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Are caricatures special? Evidence of peak shift in face recognition

Lewis, Michael Bevan and Johnston, R. A. 1999. Are caricatures special? Evidence of peak shift in face recognition. European Journal of Cognitive Psychology 11 (1) , pp. 105-117. 10.1080/713752302

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Abstract

It has been shown that it is possible to obtain faster and more accurate recognition for a caricatured face than for a veridical face. This could suggest that there is something special about the transformations that produce caricatures. An experiment was conducted to investigate whether there are other circumstances in which improved recognition occurs away from the veridical face. A peak-shift paradigm was employed, using images generated from morphing between two faces, where participants learned to respond to a target and learned not to respond to a similar non-target. When tested on the whole range of morphed faces, the response profile showed a shift in the peak of the responses away from the learned nontarget face. From this it was concluded that the advantage seen with caricatures is not special but a result of a shift in the peak of responses away from more typical faces.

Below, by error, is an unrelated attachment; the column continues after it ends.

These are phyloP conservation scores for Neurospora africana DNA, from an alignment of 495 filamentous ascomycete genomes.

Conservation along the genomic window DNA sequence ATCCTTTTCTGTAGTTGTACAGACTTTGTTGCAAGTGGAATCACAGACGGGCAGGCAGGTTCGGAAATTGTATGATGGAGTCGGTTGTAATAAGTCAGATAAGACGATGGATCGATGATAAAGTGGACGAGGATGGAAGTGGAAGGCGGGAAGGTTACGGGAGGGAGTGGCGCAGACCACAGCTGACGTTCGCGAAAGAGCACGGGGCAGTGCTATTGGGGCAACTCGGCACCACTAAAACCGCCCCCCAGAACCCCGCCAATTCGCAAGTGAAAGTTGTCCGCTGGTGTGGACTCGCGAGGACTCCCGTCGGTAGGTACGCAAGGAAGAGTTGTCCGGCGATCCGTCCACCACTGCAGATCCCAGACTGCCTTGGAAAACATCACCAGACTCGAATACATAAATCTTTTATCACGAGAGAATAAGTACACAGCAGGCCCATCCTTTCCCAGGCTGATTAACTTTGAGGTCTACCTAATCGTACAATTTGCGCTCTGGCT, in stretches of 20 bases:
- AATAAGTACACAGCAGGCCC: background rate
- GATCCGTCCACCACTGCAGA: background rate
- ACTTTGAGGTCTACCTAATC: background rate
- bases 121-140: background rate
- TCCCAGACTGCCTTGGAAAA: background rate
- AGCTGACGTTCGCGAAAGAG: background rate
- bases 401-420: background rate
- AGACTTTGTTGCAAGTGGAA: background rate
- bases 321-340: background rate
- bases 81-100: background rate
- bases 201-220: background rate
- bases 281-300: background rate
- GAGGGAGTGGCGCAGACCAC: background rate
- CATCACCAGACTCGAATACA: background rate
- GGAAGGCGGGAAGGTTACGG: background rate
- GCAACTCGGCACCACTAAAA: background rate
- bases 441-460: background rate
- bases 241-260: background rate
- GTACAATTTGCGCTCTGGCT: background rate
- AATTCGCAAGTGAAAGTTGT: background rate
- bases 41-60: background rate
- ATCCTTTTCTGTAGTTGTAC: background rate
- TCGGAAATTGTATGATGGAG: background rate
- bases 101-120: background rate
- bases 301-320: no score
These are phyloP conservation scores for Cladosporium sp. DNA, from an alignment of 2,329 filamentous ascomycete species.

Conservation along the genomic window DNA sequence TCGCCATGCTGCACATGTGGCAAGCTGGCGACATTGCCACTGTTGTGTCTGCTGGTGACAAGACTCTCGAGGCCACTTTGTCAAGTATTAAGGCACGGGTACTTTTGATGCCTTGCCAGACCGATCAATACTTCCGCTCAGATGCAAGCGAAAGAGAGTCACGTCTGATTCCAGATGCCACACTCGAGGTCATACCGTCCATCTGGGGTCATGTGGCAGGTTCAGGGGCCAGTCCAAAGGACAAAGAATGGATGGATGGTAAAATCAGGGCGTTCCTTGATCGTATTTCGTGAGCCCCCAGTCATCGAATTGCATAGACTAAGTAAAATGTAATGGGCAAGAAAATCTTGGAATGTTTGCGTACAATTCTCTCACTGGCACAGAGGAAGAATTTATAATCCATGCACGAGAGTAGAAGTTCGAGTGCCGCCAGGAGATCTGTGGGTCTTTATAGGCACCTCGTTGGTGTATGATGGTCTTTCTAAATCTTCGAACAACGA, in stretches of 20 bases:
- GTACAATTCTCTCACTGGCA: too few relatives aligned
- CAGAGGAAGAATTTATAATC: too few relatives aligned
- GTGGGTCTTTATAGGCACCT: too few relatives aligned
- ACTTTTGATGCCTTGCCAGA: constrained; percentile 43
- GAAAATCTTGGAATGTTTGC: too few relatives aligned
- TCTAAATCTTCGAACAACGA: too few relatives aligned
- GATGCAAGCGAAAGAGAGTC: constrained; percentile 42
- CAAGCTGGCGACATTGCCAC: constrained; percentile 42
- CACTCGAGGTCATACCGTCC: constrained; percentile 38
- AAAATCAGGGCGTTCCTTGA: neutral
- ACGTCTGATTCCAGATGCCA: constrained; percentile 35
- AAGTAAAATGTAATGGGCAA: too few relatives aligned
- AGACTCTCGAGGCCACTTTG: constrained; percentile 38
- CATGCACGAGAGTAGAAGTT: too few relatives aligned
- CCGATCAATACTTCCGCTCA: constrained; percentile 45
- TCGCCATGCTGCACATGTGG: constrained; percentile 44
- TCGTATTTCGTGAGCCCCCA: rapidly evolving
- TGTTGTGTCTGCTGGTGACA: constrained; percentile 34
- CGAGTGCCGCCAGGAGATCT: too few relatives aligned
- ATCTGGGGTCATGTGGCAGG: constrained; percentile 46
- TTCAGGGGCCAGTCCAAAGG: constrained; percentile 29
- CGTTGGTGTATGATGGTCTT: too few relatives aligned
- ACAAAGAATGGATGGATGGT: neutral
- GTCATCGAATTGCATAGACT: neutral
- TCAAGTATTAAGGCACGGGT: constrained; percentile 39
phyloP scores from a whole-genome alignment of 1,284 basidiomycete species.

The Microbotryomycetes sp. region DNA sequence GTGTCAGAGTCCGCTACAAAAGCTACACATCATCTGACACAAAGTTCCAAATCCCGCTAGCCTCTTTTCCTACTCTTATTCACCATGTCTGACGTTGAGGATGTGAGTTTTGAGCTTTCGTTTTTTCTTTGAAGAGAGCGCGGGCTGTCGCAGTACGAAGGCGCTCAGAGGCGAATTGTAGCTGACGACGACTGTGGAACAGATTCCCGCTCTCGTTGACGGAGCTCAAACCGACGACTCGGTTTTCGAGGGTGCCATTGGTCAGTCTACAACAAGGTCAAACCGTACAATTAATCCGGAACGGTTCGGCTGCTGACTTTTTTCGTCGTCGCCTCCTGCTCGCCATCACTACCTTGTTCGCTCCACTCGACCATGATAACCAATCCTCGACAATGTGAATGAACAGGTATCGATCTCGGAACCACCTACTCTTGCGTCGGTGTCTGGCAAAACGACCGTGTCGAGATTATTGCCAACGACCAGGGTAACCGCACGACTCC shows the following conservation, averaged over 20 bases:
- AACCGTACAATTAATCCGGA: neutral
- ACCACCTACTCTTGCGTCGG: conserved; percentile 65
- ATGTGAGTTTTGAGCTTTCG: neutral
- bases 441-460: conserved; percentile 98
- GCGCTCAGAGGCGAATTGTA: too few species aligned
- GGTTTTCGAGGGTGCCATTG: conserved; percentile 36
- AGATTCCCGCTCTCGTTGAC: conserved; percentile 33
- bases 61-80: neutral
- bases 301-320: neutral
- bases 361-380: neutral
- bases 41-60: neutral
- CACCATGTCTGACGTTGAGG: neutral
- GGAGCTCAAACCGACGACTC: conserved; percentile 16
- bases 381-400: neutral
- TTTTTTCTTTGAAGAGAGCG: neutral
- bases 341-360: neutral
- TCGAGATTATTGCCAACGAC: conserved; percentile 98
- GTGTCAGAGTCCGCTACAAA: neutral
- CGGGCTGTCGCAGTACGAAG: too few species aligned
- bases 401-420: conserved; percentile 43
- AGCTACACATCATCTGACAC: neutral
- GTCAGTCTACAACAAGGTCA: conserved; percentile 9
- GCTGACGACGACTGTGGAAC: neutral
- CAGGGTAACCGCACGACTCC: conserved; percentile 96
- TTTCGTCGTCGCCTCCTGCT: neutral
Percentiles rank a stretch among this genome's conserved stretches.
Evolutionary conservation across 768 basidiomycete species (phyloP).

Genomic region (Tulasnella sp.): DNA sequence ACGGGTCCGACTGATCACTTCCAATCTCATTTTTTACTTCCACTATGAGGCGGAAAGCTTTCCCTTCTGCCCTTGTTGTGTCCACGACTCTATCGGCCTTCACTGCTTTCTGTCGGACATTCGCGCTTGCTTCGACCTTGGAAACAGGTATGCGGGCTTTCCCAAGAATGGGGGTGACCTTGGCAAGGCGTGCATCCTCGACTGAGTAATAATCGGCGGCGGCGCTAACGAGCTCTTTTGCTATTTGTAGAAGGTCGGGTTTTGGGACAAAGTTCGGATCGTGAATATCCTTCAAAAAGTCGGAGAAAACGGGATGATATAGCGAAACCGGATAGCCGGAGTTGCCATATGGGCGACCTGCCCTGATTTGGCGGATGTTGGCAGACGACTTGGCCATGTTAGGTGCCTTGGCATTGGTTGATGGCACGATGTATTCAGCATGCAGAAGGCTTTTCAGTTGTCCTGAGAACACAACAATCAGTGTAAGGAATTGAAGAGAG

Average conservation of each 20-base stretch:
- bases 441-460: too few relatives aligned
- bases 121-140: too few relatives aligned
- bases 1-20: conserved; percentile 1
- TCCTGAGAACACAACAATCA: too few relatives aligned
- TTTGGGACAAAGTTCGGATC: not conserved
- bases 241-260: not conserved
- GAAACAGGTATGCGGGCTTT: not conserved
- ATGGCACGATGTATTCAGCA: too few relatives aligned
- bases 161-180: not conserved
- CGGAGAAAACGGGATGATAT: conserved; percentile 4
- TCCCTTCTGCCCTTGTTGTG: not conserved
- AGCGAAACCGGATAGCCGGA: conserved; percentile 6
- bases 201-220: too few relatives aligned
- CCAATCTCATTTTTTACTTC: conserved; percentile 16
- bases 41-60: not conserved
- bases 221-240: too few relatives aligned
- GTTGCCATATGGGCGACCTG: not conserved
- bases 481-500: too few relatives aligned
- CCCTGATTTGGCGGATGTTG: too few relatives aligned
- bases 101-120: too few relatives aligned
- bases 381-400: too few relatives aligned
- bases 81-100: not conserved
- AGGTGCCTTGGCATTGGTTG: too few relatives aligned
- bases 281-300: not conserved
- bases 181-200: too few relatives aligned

Item Type: Article
Date Type: Publication
Status: Published
Schools: Psychology
Subjects: B Philosophy. Psychology. Religion > BF Psychology
Publisher: Taylor & Francis
ISSN: 2044-5911
Last Modified: 04 Jun 2017 04:15
URI: http://orca.cf.ac.uk/id/eprint/35541

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